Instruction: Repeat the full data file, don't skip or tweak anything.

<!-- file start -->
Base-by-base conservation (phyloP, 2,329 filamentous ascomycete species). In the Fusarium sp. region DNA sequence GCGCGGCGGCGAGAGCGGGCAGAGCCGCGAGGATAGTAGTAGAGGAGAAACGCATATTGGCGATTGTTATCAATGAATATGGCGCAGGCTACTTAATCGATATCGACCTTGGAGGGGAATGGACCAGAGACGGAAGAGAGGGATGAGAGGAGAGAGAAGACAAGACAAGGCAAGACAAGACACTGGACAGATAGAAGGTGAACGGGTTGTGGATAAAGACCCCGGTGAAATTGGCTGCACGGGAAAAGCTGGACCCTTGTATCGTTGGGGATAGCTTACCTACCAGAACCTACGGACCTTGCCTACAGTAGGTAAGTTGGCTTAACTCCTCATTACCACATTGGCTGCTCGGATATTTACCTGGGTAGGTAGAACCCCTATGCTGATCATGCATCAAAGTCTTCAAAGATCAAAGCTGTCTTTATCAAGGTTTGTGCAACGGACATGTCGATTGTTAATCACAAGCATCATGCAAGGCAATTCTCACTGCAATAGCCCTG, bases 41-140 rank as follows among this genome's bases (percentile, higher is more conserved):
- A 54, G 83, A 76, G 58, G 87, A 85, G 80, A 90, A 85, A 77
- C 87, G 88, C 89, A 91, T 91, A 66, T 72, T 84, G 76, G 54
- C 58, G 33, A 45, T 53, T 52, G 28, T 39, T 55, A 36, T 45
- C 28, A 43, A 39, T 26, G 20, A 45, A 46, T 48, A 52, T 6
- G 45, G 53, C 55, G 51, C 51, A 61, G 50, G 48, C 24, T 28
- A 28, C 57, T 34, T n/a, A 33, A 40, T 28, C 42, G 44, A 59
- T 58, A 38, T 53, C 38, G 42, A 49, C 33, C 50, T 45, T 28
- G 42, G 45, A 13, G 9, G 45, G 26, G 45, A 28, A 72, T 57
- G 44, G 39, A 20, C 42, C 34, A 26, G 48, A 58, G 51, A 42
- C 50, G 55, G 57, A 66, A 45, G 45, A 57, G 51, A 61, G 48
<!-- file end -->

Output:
Base-by-base conservation (phyloP, 2,329 filamentous ascomycete species). In the Fusarium sp. region DNA sequence GCGCGGCGGCGAGAGCGGGCAGAGCCGCGAGGATAGTAGTAGAGGAGAAACGCATATTGGCGATTGTTATCAATGAATATGGCGCAGGCTACTTAATCGATATCGACCTTGGAGGGGAATGGACCAGAGACGGAAGAGAGGGATGAGAGGAGAGAGAAGACAAGACAAGGCAAGACAAGACACTGGACAGATAGAAGGTGAACGGGTTGTGGATAAAGACCCCGGTGAAATTGGCTGCACGGGAAAAGCTGGACCCTTGTATCGTTGGGGATAGCTTACCTACCAGAACCTACGGACCTTGCCTACAGTAGGTAAGTTGGCTTAACTCCTCATTACCACATTGGCTGCTCGGATATTTACCTGGGTAGGTAGAACCCCTATGCTGATCATGCATCAAAGTCTTCAAAGATCAAAGCTGTCTTTATCAAGGTTTGTGCAACGGACATGTCGATTGTTAATCACAAGCATCATGCAAGGCAATTCTCACTGCAATAGCCCTG, bases 41-140 rank as follows among this genome's bases (percentile, higher is more conserved):
- A 54, G 83, A 76, G 58, G 87, A 85, G 80, A 90, A 85, A 77
- C 87, G 88, C 89, A 91, T 91, A 66, T 72, T 84, G 76, G 54
- C 58, G 33, A 45, T 53, T 52, G 28, T 39, T 55, A 36, T 45
- C 28, A 43, A 39, T 26, G 20, A 45, A 46, T 48, A 52, T 6
- G 45, G 53, C 55, G 51, C 51, A 61, G 50, G 48, C 24, T 28
- A 28, C 57, T 34, T n/a, A 33, A 40, T 28, C 42, G 44, A 59
- T 58, A 38, T 53, C 38, G 42, A 49, C 33, C 50, T 45, T 28
- G 42, G 45, A 13, G 9, G 45, G 26, G 45, A 28, A 72, T 57
- G 44, G 39, A 20, C 42, C 34, A 26, G 48, A 58, G 51, A 42
- C 50, G 55, G 57, A 66, A 45, G 45, A 57, G 51, A 61, G 48